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Brain Cogn. 2014 Aug;89:51-60. doi: 10.1016/j.bandc.2013.12.003. Epub 2014 Jan 28.

Longitudinal study of striatal activation to reward and loss anticipation from mid-adolescence into late adolescence/early adulthood.

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  • 1Department of Psychology, University of New Orleans, United States. Electronic address:
  • 2Section on Development and Affective Neuroscience, National Institute of Mental Health Intramural Research Program, United States.
  • 3Center for Mind and Brain and Department of Human Ecology, University of California at Davis, United States.
  • 4Child Study Center, Department of Psychology, The Pennsylvania State University, United States.
  • 5Child Development Lab, Department of Human Development and Quantitative Methodology, University of Maryland, United States.


Adolescent risk-taking behavior has been associated with age-related changes in striatal activation to incentives. Previous cross-sectional studies have shown both increased and decreased striatal activation to incentives for adolescents compared to adults. The monetary incentive delay (MID) task, designed to assess functional brain activation in anticipation of reward, has been used extensively to examine striatal activation in both adult and adolescent populations. The current study used this task with a longitudinal approach across mid-adolescence and late adolescence/early adulthood. Twenty-two participants (13 male) were studied using the MID task at two time-points, once in mid-adolescence (mean age=16.11; SD=1.44) and a second time in late adolescence/early adulthood (mean age=20.14; SD=.67). Results revealed greater striatal activation with increased age in high- compared to low-incentive contexts (incentive magnitude), for gain as well as for loss trials (incentive valence). Results extend cross-sectional findings and show reduced striatal engagement in adolescence compared to adulthood during preparation for action in an incentive context.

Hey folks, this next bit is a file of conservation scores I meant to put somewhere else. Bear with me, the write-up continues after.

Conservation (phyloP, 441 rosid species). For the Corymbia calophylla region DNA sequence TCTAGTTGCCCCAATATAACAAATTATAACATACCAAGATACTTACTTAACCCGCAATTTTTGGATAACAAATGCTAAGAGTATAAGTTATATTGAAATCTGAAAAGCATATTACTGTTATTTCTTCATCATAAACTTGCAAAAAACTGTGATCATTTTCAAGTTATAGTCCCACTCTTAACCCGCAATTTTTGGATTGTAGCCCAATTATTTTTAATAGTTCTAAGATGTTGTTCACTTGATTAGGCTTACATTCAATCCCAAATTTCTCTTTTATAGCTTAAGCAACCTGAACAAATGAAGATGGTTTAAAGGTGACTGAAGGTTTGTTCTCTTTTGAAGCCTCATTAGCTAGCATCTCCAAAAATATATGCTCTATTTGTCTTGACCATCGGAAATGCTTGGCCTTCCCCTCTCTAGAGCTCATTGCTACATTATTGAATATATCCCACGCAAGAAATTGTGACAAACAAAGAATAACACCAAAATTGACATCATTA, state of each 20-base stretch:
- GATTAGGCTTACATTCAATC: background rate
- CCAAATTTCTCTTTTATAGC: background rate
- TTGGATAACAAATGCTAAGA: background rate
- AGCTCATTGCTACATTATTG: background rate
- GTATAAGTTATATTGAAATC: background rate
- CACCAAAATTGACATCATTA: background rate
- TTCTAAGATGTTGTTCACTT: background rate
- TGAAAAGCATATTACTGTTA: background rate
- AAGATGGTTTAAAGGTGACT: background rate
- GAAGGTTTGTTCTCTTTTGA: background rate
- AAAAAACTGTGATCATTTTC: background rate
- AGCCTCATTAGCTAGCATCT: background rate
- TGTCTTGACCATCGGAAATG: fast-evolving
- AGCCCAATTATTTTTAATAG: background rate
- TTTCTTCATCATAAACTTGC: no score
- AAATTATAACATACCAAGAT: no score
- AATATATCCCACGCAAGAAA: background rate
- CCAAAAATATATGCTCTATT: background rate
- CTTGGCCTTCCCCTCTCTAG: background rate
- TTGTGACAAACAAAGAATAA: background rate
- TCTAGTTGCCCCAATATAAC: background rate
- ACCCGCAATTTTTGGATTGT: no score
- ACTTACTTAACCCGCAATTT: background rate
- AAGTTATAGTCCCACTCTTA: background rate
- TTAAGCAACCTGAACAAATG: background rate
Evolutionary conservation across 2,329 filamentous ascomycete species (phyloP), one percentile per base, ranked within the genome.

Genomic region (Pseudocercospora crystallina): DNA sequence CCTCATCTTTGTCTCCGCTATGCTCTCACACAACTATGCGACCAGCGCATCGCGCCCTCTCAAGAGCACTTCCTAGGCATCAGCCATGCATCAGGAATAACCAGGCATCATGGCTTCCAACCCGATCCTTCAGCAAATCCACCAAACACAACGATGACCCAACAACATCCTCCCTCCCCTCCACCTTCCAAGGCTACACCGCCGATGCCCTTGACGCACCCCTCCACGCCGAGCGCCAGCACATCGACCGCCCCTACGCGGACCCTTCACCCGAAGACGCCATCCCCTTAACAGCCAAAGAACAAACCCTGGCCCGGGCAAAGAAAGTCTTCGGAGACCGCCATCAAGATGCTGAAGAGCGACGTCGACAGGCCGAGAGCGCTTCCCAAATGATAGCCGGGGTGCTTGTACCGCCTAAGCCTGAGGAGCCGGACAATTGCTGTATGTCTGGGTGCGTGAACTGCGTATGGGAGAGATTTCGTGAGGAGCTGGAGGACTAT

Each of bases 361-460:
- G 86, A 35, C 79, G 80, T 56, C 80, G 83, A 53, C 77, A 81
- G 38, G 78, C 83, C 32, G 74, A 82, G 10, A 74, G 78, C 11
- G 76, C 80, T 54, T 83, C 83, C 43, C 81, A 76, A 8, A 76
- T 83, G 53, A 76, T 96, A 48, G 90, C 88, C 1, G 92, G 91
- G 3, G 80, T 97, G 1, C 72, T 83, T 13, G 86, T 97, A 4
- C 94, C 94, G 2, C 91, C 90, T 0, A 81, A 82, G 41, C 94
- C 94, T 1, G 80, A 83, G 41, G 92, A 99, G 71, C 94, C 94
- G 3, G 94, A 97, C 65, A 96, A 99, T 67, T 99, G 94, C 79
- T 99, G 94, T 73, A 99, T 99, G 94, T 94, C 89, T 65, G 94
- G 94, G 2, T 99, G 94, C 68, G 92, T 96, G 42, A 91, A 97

Copyright © 2013 Elsevier Inc. All rights reserved.


Development; Longitudinal; Monetary incentive delay task (MID); Reward; Striatal; fMRI

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